With the school year just begun, the U.S. reaches a watershed: for the first time in our history, racial minorities comprise the majority of students in public schools. How our schools, our other institutions, and we as individuals respond to this new demography will have much to say about our shared future.
The largest of these minority groups is Hispanic/Latino—a category of great diversity in itself. Today, one in four U.S. children is Latino; by 2050, it will be one in three—about the same proportion who will be white/non-Latino.
As Child Trends’ report, America’s Hispanic Children: Gaining Ground, Looking Forward, shows, the recent progress of Hispanic children in America—particularly in the area of education—is remarkable on its face.
The share of Hispanic high school graduates immediately enrolling in college is up by 41 percent between 2000 and 2012.
It is even more remarkable when we consider that Hispanics constitute the largest minority group of children in poverty (the rate of poverty is higher among black children, but the number of Hispanic children is greater). Nearly one-third of Hispanic children live in families with incomes below the poverty level, and a similar proportion in families which, while not technically poor, have incomes barely adequate to get by on.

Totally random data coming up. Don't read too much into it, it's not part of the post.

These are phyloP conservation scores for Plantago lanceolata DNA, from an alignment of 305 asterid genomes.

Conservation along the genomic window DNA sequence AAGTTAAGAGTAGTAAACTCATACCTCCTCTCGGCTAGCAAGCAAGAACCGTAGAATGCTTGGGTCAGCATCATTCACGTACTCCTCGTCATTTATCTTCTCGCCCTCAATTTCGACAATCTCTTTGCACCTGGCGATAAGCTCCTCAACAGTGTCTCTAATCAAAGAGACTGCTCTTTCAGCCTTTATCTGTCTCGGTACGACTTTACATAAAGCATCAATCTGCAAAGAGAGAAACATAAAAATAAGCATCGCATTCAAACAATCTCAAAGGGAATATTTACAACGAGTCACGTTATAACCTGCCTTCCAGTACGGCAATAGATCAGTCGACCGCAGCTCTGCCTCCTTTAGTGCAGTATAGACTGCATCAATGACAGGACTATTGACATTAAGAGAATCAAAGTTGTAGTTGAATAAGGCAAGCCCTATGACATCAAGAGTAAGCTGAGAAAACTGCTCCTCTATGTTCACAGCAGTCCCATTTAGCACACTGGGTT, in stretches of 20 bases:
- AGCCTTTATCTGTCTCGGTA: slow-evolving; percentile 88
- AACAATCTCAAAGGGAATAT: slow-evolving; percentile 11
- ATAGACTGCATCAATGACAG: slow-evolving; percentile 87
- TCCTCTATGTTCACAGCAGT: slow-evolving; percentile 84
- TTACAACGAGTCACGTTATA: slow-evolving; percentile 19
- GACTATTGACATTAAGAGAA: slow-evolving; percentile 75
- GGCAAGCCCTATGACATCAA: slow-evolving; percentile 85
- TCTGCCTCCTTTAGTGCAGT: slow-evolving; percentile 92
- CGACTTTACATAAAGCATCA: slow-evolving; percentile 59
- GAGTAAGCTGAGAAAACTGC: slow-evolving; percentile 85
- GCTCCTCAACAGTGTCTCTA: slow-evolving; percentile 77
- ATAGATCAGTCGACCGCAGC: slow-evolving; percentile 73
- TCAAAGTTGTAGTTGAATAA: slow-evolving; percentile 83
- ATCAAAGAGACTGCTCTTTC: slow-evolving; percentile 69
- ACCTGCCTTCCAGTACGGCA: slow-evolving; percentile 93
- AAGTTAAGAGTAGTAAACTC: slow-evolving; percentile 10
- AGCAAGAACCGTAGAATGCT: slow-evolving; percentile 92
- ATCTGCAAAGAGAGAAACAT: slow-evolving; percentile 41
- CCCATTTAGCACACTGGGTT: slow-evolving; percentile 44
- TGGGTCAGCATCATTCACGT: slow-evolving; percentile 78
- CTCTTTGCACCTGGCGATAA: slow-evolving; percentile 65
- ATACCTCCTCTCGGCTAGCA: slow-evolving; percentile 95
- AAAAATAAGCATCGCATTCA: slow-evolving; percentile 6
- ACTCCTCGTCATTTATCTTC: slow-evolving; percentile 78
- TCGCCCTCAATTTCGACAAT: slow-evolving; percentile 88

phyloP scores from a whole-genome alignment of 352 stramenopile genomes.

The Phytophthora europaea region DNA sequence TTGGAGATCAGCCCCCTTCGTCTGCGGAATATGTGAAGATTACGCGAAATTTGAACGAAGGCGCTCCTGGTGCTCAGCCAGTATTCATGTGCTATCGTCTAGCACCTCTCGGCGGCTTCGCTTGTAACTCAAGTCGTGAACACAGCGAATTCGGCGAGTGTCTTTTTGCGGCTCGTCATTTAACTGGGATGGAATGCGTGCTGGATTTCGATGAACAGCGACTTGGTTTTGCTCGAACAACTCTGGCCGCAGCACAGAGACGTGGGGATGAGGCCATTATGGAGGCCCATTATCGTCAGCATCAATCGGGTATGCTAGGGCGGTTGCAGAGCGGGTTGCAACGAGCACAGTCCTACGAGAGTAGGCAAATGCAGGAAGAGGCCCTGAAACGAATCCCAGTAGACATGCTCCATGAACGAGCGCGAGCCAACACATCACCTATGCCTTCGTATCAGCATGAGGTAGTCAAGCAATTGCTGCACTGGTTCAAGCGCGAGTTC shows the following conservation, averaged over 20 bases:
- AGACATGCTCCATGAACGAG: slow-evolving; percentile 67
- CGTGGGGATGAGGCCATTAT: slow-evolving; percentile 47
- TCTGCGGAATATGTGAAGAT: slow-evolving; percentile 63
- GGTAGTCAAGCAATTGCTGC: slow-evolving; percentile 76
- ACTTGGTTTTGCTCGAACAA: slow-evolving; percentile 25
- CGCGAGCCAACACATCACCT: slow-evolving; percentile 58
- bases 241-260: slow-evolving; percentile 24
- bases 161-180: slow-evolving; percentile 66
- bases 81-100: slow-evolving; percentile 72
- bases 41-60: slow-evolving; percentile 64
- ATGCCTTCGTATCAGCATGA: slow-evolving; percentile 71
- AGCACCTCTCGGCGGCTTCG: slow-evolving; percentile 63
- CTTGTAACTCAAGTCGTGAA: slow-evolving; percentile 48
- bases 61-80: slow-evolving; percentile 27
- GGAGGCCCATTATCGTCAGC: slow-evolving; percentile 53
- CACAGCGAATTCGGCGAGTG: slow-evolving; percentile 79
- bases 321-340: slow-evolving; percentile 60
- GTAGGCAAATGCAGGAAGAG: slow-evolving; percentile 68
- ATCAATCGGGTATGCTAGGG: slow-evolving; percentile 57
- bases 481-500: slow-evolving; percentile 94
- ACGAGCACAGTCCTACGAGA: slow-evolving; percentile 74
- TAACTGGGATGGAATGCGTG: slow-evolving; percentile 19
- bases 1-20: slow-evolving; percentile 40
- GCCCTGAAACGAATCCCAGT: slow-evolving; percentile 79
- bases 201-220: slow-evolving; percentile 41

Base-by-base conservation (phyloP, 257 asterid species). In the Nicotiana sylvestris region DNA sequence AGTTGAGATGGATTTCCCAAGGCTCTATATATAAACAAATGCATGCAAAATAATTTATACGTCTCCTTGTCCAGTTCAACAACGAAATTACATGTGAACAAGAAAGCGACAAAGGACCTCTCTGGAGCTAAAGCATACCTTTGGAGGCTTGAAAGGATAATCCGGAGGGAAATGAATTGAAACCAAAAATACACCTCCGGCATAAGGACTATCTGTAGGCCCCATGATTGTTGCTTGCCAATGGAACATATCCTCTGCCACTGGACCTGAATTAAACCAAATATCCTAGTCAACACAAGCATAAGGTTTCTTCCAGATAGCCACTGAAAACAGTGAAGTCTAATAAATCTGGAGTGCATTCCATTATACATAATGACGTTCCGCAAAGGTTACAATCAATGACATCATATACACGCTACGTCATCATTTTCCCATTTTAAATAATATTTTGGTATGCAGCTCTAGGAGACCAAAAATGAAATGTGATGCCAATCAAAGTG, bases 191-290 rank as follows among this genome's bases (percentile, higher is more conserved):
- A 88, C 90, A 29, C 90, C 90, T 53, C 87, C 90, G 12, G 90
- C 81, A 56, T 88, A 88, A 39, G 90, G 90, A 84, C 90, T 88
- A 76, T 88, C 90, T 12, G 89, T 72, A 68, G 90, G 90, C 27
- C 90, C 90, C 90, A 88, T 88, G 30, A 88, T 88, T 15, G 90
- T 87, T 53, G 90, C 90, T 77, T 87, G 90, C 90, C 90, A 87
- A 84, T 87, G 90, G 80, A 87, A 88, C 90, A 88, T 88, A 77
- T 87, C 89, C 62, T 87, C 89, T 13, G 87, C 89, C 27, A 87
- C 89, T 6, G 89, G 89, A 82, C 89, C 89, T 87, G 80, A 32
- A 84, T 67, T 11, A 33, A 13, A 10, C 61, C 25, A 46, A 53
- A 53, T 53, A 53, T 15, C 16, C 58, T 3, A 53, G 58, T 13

Yet, if schooling is the ticket to economic success in America, minority students’ achievement in education has been a decidedly mixed bag. Despite a nearly continual parade of education reforms over the past decades, serious achievement gaps persist—not only by race/ethnicity, but by family income. So, education is a leaky pipeline, which students enter unequally prepared, and where those disparities often persist, or even widen, over time. Education may be the best equalizer we’ve got, but it could be a lot better.
In addition to poverty, as a group Latino children and youth disproportionately experience a number of poor health outcomes (for instance, high rates of obesity, symptoms of depression, and teen pregnancy). Some of their families struggle with the experiences that have always accompanied immigration: separations from relatives, the need to master a new language, and challenges to maintaining valued traditions (including their heritage language).
The U.S. is certainly not unique among developed countries in experiencing rapid demographic change in the past few decades. However, our history suggests we should have an advantage in accommodating the shifting composition of our population: after all, we were founded as a nation of immigrants. Education is often cited as the primary driver of economic mobility—and of acculturation into mainstream society. But a focus on schools, while important, probably won’t be sufficient to address fully the inequities our Hispanic children face—that extend to health, neighborhoods, and economic opportunity.
And what will mainstream even mean, anyway, when we become a “majority minority” nation? Today’s demographics ask all of us to embrace the new tableau of diversity, perhaps to move beyond old (dis)comfort levels with cultural differences. We’ve done it before; we can do it again. More than ever, we need all-in strategies if our economy, and our broader social bonds, are to stay strong and thriving as we look ahead to the future we will share.
David Murphey, Senior Research Scientist